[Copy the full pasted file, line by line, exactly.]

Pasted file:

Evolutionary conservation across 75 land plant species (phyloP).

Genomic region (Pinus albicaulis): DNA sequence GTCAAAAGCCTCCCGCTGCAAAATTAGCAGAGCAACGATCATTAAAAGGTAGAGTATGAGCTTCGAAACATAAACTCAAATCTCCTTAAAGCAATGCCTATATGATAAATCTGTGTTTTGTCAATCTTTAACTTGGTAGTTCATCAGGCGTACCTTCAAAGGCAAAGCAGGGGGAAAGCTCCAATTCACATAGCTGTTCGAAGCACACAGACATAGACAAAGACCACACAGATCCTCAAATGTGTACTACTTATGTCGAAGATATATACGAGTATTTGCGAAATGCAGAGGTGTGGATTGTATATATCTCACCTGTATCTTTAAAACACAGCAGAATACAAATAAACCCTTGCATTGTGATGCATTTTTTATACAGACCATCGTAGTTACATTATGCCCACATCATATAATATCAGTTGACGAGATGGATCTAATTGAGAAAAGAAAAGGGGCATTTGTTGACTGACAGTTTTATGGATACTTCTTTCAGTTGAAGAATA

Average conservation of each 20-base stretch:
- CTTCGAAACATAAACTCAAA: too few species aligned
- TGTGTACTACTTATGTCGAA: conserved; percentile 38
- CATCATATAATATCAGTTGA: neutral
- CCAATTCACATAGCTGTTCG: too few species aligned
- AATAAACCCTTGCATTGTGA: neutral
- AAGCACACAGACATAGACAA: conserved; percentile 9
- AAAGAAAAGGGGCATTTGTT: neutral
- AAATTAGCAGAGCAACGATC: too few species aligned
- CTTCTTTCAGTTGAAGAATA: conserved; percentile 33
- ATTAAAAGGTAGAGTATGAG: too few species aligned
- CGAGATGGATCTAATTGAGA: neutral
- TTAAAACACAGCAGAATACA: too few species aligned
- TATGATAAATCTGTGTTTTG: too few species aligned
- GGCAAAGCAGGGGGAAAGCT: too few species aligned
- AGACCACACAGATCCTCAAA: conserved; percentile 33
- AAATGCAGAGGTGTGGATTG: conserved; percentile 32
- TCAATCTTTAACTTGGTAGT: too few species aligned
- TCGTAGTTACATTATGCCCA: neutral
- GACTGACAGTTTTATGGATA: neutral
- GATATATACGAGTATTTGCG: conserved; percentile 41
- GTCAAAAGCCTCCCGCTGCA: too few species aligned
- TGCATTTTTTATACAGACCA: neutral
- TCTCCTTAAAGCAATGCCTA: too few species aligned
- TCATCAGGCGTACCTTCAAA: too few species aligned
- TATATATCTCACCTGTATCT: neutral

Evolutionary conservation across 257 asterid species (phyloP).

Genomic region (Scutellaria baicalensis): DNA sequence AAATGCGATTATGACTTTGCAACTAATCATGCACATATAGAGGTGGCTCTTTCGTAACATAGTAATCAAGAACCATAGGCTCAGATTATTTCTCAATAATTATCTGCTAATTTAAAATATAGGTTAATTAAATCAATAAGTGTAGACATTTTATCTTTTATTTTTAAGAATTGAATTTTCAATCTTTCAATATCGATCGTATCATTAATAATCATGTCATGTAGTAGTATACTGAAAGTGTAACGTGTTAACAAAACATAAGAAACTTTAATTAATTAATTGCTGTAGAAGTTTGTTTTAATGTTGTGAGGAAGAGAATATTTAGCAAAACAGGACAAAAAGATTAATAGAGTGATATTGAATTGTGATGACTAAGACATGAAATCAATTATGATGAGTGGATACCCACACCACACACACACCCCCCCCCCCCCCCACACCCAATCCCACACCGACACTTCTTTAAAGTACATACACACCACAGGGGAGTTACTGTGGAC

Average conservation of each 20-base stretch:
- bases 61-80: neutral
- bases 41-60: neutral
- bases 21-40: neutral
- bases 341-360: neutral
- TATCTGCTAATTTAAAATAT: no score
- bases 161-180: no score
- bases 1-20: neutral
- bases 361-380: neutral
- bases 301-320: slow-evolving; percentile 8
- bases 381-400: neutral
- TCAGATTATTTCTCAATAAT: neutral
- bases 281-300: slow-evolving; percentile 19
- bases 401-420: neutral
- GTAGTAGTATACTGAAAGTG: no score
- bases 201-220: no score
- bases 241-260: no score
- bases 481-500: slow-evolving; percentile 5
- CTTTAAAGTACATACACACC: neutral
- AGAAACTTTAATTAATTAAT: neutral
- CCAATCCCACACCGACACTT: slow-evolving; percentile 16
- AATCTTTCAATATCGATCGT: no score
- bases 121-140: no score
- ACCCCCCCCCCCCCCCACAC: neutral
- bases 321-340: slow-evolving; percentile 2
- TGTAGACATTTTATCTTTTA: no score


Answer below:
Evolutionary conservation across 75 land plant species (phyloP).

Genomic region (Pinus albicaulis): DNA sequence GTCAAAAGCCTCCCGCTGCAAAATTAGCAGAGCAACGATCATTAAAAGGTAGAGTATGAGCTTCGAAACATAAACTCAAATCTCCTTAAAGCAATGCCTATATGATAAATCTGTGTTTTGTCAATCTTTAACTTGGTAGTTCATCAGGCGTACCTTCAAAGGCAAAGCAGGGGGAAAGCTCCAATTCACATAGCTGTTCGAAGCACACAGACATAGACAAAGACCACACAGATCCTCAAATGTGTACTACTTATGTCGAAGATATATACGAGTATTTGCGAAATGCAGAGGTGTGGATTGTATATATCTCACCTGTATCTTTAAAACACAGCAGAATACAAATAAACCCTTGCATTGTGATGCATTTTTTATACAGACCATCGTAGTTACATTATGCCCACATCATATAATATCAGTTGACGAGATGGATCTAATTGAGAAAAGAAAAGGGGCATTTGTTGACTGACAGTTTTATGGATACTTCTTTCAGTTGAAGAATA

Average conservation of each 20-base stretch:
- CTTCGAAACATAAACTCAAA: too few species aligned
- TGTGTACTACTTATGTCGAA: conserved; percentile 38
- CATCATATAATATCAGTTGA: neutral
- CCAATTCACATAGCTGTTCG: too few species aligned
- AATAAACCCTTGCATTGTGA: neutral
- AAGCACACAGACATAGACAA: conserved; percentile 9
- AAAGAAAAGGGGCATTTGTT: neutral
- AAATTAGCAGAGCAACGATC: too few species aligned
- CTTCTTTCAGTTGAAGAATA: conserved; percentile 33
- ATTAAAAGGTAGAGTATGAG: too few species aligned
- CGAGATGGATCTAATTGAGA: neutral
- TTAAAACACAGCAGAATACA: too few species aligned
- TATGATAAATCTGTGTTTTG: too few species aligned
- GGCAAAGCAGGGGGAAAGCT: too few species aligned
- AGACCACACAGATCCTCAAA: conserved; percentile 33
- AAATGCAGAGGTGTGGATTG: conserved; percentile 32
- TCAATCTTTAACTTGGTAGT: too few species aligned
- TCGTAGTTACATTATGCCCA: neutral
- GACTGACAGTTTTATGGATA: neutral
- GATATATACGAGTATTTGCG: conserved; percentile 41
- GTCAAAAGCCTCCCGCTGCA: too few species aligned
- TGCATTTTTTATACAGACCA: neutral
- TCTCCTTAAAGCAATGCCTA: too few species aligned
- TCATCAGGCGTACCTTCAAA: too few species aligned
- TATATATCTCACCTGTATCT: neutral

Evolutionary conservation across 257 asterid species (phyloP).

Genomic region (Scutellaria baicalensis): DNA sequence AAATGCGATTATGACTTTGCAACTAATCATGCACATATAGAGGTGGCTCTTTCGTAACATAGTAATCAAGAACCATAGGCTCAGATTATTTCTCAATAATTATCTGCTAATTTAAAATATAGGTTAATTAAATCAATAAGTGTAGACATTTTATCTTTTATTTTTAAGAATTGAATTTTCAATCTTTCAATATCGATCGTATCATTAATAATCATGTCATGTAGTAGTATACTGAAAGTGTAACGTGTTAACAAAACATAAGAAACTTTAATTAATTAATTGCTGTAGAAGTTTGTTTTAATGTTGTGAGGAAGAGAATATTTAGCAAAACAGGACAAAAAGATTAATAGAGTGATATTGAATTGTGATGACTAAGACATGAAATCAATTATGATGAGTGGATACCCACACCACACACACACCCCCCCCCCCCCCCACACCCAATCCCACACCGACACTTCTTTAAAGTACATACACACCACAGGGGAGTTACTGTGGAC

Average conservation of each 20-base stretch:
- bases 61-80: neutral
- bases 41-60: neutral
- bases 21-40: neutral
- bases 341-360: neutral
- TATCTGCTAATTTAAAATAT: no score
- bases 161-180: no score
- bases 1-20: neutral
- bases 361-380: neutral
- bases 301-320: slow-evolving; percentile 8
- bases 381-400: neutral
- TCAGATTATTTCTCAATAAT: neutral
- bases 281-300: slow-evolving; percentile 19
- bases 401-420: neutral
- GTAGTAGTATACTGAAAGTG: no score
- bases 201-220: no score
- bases 241-260: no score
- bases 481-500: slow-evolving; percentile 5
- CTTTAAAGTACATACACACC: neutral
- AGAAACTTTAATTAATTAAT: neutral
- CCAATCCCACACCGACACTT: slow-evolving; percentile 16
- AATCTTTCAATATCGATCGT: no score
- bases 121-140: no score
- ACCCCCCCCCCCCCCCACAC: neutral
- bases 321-340: slow-evolving; percentile 2
- TGTAGACATTTTATCTTTTA: no score